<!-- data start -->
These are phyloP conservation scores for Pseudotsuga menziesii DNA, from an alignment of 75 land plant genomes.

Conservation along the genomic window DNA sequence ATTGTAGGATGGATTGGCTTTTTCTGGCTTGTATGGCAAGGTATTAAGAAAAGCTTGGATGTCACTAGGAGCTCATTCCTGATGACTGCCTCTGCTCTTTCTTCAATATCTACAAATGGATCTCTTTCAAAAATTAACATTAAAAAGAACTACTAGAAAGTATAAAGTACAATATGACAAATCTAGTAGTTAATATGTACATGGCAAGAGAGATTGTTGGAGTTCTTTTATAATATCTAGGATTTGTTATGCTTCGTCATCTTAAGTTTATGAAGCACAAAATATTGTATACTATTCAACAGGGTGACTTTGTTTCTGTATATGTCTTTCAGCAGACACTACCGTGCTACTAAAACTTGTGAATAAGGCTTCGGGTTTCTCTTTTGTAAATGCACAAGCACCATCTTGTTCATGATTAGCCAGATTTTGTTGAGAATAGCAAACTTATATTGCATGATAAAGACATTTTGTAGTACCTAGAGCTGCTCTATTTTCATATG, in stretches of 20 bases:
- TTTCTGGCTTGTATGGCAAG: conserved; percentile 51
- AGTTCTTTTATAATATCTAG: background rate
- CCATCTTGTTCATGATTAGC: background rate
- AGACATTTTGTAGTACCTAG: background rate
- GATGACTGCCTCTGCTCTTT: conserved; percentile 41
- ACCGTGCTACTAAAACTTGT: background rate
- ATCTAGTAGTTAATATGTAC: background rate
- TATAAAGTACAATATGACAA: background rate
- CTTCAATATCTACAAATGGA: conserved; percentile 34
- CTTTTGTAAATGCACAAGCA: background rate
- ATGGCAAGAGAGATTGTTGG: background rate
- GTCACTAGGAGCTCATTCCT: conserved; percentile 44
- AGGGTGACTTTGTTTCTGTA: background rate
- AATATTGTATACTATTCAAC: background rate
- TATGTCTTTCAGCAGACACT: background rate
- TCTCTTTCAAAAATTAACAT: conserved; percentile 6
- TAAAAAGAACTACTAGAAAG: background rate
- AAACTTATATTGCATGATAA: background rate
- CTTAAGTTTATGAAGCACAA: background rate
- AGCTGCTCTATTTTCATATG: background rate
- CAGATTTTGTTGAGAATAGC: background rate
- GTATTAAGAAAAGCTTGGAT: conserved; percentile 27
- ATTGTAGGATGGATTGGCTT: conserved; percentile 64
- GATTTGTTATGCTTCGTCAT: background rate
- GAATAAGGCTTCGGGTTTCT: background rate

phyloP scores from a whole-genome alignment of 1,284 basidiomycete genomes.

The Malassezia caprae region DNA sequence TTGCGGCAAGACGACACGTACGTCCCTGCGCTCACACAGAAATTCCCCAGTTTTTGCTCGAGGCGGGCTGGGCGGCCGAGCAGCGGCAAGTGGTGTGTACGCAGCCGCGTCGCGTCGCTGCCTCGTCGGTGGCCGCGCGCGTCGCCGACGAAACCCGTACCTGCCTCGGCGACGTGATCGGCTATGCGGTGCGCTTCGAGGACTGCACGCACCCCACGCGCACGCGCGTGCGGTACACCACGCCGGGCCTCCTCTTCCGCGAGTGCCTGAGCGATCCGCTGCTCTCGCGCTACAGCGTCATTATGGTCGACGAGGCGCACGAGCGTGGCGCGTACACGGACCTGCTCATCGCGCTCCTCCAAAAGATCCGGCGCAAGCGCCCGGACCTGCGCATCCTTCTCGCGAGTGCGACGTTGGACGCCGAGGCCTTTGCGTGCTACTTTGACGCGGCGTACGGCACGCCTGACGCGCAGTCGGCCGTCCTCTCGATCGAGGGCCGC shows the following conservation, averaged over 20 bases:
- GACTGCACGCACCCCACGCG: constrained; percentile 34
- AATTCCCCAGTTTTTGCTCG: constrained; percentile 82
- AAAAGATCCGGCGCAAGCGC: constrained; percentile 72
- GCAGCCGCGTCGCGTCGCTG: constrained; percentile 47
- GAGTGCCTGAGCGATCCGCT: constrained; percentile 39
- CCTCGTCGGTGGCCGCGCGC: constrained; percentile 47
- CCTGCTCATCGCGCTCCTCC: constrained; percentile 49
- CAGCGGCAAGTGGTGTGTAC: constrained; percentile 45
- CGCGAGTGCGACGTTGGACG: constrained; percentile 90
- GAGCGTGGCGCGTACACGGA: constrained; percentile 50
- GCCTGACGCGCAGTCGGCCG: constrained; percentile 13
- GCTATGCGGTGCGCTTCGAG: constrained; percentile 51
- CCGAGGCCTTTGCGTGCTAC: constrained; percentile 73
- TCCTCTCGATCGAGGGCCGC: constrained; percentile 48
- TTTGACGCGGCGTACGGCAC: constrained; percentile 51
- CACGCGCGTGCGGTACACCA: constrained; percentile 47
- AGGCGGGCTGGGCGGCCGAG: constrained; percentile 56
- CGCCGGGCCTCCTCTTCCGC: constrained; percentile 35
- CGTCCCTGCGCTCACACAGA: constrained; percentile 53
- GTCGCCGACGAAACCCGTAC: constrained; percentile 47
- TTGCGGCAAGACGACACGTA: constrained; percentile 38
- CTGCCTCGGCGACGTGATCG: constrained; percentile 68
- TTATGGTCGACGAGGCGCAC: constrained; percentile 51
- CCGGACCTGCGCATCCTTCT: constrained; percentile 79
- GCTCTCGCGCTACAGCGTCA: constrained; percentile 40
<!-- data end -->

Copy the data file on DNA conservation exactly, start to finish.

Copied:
These are phyloP conservation scores for Pseudotsuga menziesii DNA, from an alignment of 75 land plant genomes.

Conservation along the genomic window DNA sequence ATTGTAGGATGGATTGGCTTTTTCTGGCTTGTATGGCAAGGTATTAAGAAAAGCTTGGATGTCACTAGGAGCTCATTCCTGATGACTGCCTCTGCTCTTTCTTCAATATCTACAAATGGATCTCTTTCAAAAATTAACATTAAAAAGAACTACTAGAAAGTATAAAGTACAATATGACAAATCTAGTAGTTAATATGTACATGGCAAGAGAGATTGTTGGAGTTCTTTTATAATATCTAGGATTTGTTATGCTTCGTCATCTTAAGTTTATGAAGCACAAAATATTGTATACTATTCAACAGGGTGACTTTGTTTCTGTATATGTCTTTCAGCAGACACTACCGTGCTACTAAAACTTGTGAATAAGGCTTCGGGTTTCTCTTTTGTAAATGCACAAGCACCATCTTGTTCATGATTAGCCAGATTTTGTTGAGAATAGCAAACTTATATTGCATGATAAAGACATTTTGTAGTACCTAGAGCTGCTCTATTTTCATATG, in stretches of 20 bases:
- TTTCTGGCTTGTATGGCAAG: conserved; percentile 51
- AGTTCTTTTATAATATCTAG: background rate
- CCATCTTGTTCATGATTAGC: background rate
- AGACATTTTGTAGTACCTAG: background rate
- GATGACTGCCTCTGCTCTTT: conserved; percentile 41
- ACCGTGCTACTAAAACTTGT: background rate
- ATCTAGTAGTTAATATGTAC: background rate
- TATAAAGTACAATATGACAA: background rate
- CTTCAATATCTACAAATGGA: conserved; percentile 34
- CTTTTGTAAATGCACAAGCA: background rate
- ATGGCAAGAGAGATTGTTGG: background rate
- GTCACTAGGAGCTCATTCCT: conserved; percentile 44
- AGGGTGACTTTGTTTCTGTA: background rate
- AATATTGTATACTATTCAAC: background rate
- TATGTCTTTCAGCAGACACT: background rate
- TCTCTTTCAAAAATTAACAT: conserved; percentile 6
- TAAAAAGAACTACTAGAAAG: background rate
- AAACTTATATTGCATGATAA: background rate
- CTTAAGTTTATGAAGCACAA: background rate
- AGCTGCTCTATTTTCATATG: background rate
- CAGATTTTGTTGAGAATAGC: background rate
- GTATTAAGAAAAGCTTGGAT: conserved; percentile 27
- ATTGTAGGATGGATTGGCTT: conserved; percentile 64
- GATTTGTTATGCTTCGTCAT: background rate
- GAATAAGGCTTCGGGTTTCT: background rate

phyloP scores from a whole-genome alignment of 1,284 basidiomycete genomes.

The Malassezia caprae region DNA sequence TTGCGGCAAGACGACACGTACGTCCCTGCGCTCACACAGAAATTCCCCAGTTTTTGCTCGAGGCGGGCTGGGCGGCCGAGCAGCGGCAAGTGGTGTGTACGCAGCCGCGTCGCGTCGCTGCCTCGTCGGTGGCCGCGCGCGTCGCCGACGAAACCCGTACCTGCCTCGGCGACGTGATCGGCTATGCGGTGCGCTTCGAGGACTGCACGCACCCCACGCGCACGCGCGTGCGGTACACCACGCCGGGCCTCCTCTTCCGCGAGTGCCTGAGCGATCCGCTGCTCTCGCGCTACAGCGTCATTATGGTCGACGAGGCGCACGAGCGTGGCGCGTACACGGACCTGCTCATCGCGCTCCTCCAAAAGATCCGGCGCAAGCGCCCGGACCTGCGCATCCTTCTCGCGAGTGCGACGTTGGACGCCGAGGCCTTTGCGTGCTACTTTGACGCGGCGTACGGCACGCCTGACGCGCAGTCGGCCGTCCTCTCGATCGAGGGCCGC shows the following conservation, averaged over 20 bases:
- GACTGCACGCACCCCACGCG: constrained; percentile 34
- AATTCCCCAGTTTTTGCTCG: constrained; percentile 82
- AAAAGATCCGGCGCAAGCGC: constrained; percentile 72
- GCAGCCGCGTCGCGTCGCTG: constrained; percentile 47
- GAGTGCCTGAGCGATCCGCT: constrained; percentile 39
- CCTCGTCGGTGGCCGCGCGC: constrained; percentile 47
- CCTGCTCATCGCGCTCCTCC: constrained; percentile 49
- CAGCGGCAAGTGGTGTGTAC: constrained; percentile 45
- CGCGAGTGCGACGTTGGACG: constrained; percentile 90
- GAGCGTGGCGCGTACACGGA: constrained; percentile 50
- GCCTGACGCGCAGTCGGCCG: constrained; percentile 13
- GCTATGCGGTGCGCTTCGAG: constrained; percentile 51
- CCGAGGCCTTTGCGTGCTAC: constrained; percentile 73
- TCCTCTCGATCGAGGGCCGC: constrained; percentile 48
- TTTGACGCGGCGTACGGCAC: constrained; percentile 51
- CACGCGCGTGCGGTACACCA: constrained; percentile 47
- AGGCGGGCTGGGCGGCCGAG: constrained; percentile 56
- CGCCGGGCCTCCTCTTCCGC: constrained; percentile 35
- CGTCCCTGCGCTCACACAGA: constrained; percentile 53
- GTCGCCGACGAAACCCGTAC: constrained; percentile 47
- TTGCGGCAAGACGACACGTA: constrained; percentile 38
- CTGCCTCGGCGACGTGATCG: constrained; percentile 68
- TTATGGTCGACGAGGCGCAC: constrained; percentile 51
- CCGGACCTGCGCATCCTTCT: constrained; percentile 79
- GCTCTCGCGCTACAGCGTCA: constrained; percentile 40